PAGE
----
Why Patriots Drafting Cole Strange In First Round Feels Like Major Reach

It was a ... strange selection

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The fact that New England’s 2022 draft class featured Cole Strange was no surprise. The Chattanooga offensive lineman was viewed as a natural fit for the Patriots, who had a glaring need at his primary position.

But Strange as the headliner of that class? As a first-round pick? That was a wholly unexpected development that quickly drew the ire of Patriots fans.

Strange, an FCS standout who impressed at the 2022 Senior Bowl and aced his workout at the NFL Scouting Combine, was widely viewed as a Day 2 prospect.

The Athletic’s Dane Brugler had him 73rd on his Top 100 Big Board. NFL Media’s Daniel Jeremiah ranked him 74th overall. Pro Football Focus, 86th. Here at NESN.com, we had the Patriots taking him at Nos. 90 and No. 85 in a pair of pre-draft mocks, including one published Thursday morning. Los Angeles Rams head coach Sean McVay and general manager Les Snead openly laughed when Strange’s name was called, with McVay saying they thought he might be available at No. 104.

The Patriots took Strange at No. 29 overall, choosing him over notable defensive prospects like versatile defensive back Dax Hill, cornerbacks Andrew Booth and Kyler Gordon, linebacker Nakobe Dean, defensive tackle Travis Jones and edge rusher George Karlaftis.

The trade down from No. 21 that preceded the Strange pick — which yielded them extra selections in the third (94th) and fourth rounds (121st) — caused them to miss out on corners Trent McDuffie (21st, Kansas City) and Kaiir Elam (23rd, Buffalo) and linebackers Quay Walker (22nd, Green Bay) and Devin Lloyd (27th, Jacksonville), all of whom would have filled obvious New England needs. Edge rusher Jermaine Johnson also went 26th overall to the New York Jets after a surprising first-round slide.

Though Strange does patch the Patriots’ most obvious roster hole, their decision to take him in Round 1 will be heavily scrutinized in the weeks and months to come, especially if any of those aforementioned defenders emerge as stars for their teams. The pick also is a pivot from New England’s usual M.O., as Bill Belichick hadn’t used a first-round pick on an interior O-lineman since drafting Logan Mankins 32nd overall in 2005.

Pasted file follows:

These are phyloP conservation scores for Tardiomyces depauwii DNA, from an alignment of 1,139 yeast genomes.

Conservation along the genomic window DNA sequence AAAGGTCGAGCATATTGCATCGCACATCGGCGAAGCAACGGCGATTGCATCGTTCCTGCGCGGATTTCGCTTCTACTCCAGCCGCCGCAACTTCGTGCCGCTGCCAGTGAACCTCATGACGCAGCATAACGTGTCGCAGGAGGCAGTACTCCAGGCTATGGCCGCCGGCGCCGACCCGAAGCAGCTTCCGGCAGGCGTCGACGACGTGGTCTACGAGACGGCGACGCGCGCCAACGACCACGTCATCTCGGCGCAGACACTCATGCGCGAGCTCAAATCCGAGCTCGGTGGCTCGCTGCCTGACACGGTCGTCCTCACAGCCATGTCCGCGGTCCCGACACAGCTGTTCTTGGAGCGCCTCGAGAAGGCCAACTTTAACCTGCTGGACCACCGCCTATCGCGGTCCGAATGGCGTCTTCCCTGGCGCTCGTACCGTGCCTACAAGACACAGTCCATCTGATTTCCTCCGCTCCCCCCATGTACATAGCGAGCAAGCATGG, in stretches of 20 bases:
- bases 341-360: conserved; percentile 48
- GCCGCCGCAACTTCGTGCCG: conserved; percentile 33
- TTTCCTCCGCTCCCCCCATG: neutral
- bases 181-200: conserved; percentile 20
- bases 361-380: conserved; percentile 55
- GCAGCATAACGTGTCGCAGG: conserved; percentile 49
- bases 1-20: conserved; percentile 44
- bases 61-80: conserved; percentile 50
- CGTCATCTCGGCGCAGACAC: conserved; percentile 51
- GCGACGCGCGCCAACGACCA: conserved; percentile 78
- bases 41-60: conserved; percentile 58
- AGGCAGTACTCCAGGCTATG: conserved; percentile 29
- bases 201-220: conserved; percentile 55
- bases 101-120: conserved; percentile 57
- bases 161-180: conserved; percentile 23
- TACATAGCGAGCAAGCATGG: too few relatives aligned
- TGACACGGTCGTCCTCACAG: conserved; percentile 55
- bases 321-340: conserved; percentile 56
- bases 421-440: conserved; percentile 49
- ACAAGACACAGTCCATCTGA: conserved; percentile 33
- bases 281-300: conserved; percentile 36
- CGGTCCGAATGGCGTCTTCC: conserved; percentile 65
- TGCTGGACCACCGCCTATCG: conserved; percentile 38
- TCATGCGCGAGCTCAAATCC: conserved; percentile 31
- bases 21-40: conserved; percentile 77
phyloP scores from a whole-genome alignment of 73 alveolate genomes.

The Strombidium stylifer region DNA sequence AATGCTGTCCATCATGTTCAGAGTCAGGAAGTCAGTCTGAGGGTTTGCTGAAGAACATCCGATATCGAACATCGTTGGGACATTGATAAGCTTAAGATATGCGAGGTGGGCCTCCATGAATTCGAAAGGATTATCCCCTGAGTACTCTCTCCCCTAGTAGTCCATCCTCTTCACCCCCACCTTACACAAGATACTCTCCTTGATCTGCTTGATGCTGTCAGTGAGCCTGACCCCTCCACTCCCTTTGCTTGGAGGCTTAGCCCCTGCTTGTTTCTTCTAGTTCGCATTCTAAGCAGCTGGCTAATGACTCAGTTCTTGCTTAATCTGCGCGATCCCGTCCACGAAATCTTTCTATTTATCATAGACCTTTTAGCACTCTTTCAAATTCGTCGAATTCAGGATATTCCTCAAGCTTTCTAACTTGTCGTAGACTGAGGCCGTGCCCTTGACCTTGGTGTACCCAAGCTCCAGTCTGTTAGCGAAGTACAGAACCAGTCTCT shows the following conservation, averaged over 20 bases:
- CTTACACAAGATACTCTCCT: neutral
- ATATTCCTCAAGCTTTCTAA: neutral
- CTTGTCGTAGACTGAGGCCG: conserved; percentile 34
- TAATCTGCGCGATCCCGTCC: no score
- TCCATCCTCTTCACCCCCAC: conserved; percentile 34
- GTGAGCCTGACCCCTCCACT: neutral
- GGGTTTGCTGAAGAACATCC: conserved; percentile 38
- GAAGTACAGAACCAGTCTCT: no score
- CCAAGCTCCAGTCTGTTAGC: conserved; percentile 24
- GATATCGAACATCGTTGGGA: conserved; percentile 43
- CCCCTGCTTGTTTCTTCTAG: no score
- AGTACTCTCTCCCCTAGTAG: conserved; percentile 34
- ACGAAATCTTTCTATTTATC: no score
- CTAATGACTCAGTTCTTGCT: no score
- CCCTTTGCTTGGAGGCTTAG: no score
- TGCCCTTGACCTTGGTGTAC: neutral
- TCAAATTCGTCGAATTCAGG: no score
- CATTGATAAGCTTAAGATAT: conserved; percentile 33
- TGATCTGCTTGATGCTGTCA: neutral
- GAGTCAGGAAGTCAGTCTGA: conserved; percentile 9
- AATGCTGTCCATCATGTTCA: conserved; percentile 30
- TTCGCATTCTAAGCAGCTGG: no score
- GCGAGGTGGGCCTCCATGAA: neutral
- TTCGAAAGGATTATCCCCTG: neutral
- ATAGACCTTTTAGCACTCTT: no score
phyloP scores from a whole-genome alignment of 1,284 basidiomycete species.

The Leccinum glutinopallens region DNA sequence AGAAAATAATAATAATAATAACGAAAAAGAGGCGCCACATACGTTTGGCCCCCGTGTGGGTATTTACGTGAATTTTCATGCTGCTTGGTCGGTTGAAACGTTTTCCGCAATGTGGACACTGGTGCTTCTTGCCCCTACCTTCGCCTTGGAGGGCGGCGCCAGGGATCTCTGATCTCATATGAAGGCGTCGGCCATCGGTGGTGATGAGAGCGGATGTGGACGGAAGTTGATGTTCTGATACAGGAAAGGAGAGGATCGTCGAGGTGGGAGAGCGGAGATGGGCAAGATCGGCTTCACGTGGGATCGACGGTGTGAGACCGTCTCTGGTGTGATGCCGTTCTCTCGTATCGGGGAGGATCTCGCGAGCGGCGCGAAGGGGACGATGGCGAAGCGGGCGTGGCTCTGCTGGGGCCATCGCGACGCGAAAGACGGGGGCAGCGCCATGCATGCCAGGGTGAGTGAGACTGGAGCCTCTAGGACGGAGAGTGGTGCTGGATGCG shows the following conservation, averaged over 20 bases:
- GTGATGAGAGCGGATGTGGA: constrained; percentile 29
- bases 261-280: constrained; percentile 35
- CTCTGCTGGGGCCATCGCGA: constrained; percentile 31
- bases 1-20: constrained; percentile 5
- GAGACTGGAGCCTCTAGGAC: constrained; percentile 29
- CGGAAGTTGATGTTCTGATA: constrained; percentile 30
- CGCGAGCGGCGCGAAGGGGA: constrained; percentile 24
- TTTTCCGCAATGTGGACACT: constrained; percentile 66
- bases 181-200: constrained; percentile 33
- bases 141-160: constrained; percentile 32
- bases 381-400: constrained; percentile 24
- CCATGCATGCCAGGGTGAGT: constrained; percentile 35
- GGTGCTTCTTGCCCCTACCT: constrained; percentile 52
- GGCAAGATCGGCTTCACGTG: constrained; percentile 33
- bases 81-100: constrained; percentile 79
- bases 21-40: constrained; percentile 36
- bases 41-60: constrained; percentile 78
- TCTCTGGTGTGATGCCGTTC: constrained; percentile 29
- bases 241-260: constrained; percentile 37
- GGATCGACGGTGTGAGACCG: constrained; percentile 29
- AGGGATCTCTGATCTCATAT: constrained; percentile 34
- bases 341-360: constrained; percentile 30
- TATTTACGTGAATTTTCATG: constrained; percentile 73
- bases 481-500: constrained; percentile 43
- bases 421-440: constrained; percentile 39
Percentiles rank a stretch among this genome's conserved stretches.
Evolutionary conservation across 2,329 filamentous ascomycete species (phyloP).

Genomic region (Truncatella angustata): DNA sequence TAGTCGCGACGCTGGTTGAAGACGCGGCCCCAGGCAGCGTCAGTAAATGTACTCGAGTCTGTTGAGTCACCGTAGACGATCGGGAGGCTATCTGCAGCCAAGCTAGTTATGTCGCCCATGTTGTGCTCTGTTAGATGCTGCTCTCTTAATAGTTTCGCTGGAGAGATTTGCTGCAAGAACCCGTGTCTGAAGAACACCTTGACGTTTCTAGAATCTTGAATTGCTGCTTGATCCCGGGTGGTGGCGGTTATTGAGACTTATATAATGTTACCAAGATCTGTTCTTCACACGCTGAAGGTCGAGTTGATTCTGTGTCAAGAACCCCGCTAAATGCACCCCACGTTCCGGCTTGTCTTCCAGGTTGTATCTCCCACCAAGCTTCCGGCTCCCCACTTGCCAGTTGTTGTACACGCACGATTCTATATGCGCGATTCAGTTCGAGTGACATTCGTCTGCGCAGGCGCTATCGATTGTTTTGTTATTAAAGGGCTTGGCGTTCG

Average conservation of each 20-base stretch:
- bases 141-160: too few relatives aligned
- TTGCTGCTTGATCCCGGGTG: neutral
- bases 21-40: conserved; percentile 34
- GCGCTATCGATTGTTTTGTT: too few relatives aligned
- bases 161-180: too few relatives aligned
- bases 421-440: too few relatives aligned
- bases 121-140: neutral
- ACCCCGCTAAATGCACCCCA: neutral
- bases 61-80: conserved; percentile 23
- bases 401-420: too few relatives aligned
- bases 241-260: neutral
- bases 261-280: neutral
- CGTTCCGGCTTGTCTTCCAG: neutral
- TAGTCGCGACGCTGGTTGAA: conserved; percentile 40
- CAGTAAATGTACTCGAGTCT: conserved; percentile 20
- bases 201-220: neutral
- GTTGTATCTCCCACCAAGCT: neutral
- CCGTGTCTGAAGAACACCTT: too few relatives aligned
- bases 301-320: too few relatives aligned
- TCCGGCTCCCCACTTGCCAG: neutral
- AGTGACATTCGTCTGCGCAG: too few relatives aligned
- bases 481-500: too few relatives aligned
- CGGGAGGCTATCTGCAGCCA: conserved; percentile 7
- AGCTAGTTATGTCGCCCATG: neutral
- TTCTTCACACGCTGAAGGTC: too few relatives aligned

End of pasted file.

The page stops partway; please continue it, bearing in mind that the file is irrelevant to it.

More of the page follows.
In fact, every single regular iOL starter for the Patriots since Mankins left in 2014 was drafted in the third round or later, or went undrafted:

Dan Connolly: undrafted
Ryan Wendell: undrafted
Bryan Stork: fourth round
Tre’ Jackson: fourth round
Shaq Mason: fourth round
David Andrews: undrafted
Joe Thuney: third round
Ted Karras: sixth round
Mike Onwenu: sixth round

What are the Patriots getting in Strange, though?

As mentioned, he’s a player who checks a lot of Belichick boxes. He’s highly experienced with 42 collegiate starts at left guard, plus one at center and one at left tackle, and though all of those came at Division I’s lower level, he acquitted himself well against top-tier competition at the Senior Bowl, a la Kyle Dugger ahead of the 2020 draft. In 11 games last season, he allowed just one sack, one quarterback hit and three hurries, per PFF.

Strange also was a team captain and six-time Academic All-Conference selection, and he’s one of the most athletic linemen in this year’s draft. Brugler’s 2022 draft guide praises his “outstanding football character.”

Again, he fits. But drafting him dozens of spots higher than most experts had him projected? When there were a number of potential impact defenders there for the taking? That’s … puzzling, to say the least.

Belichick, though, clearly valued Strange and, according to him didn’t believe the Patriots would have been able to snag him in the later rounds.

“He wouldn’t have lasted much longer,” the Patriots head coach said in his virtual post-draft news conference.

Whether that was actually the case, we’ll never know.

The Patriots will have an opportunity to fill some of their other most glaring needs (namely cornerback and linebacker) on Day 2, where they now own one second-round pick (No. 54) and two third-rounders (Nos. 85 and 94). Booth, Gordon, Dean and Jones all are still on the board, and there is a lengthy list of still-available ‘backers that includes Wisconsin’s Leo Chenal, Alabama’s Christian Harris, Wyoming’s Chad Muma, Montana State’s Troy Andersen and Georgia’s Channing Tindall.

Los Angeles Rams coach Sean McVay
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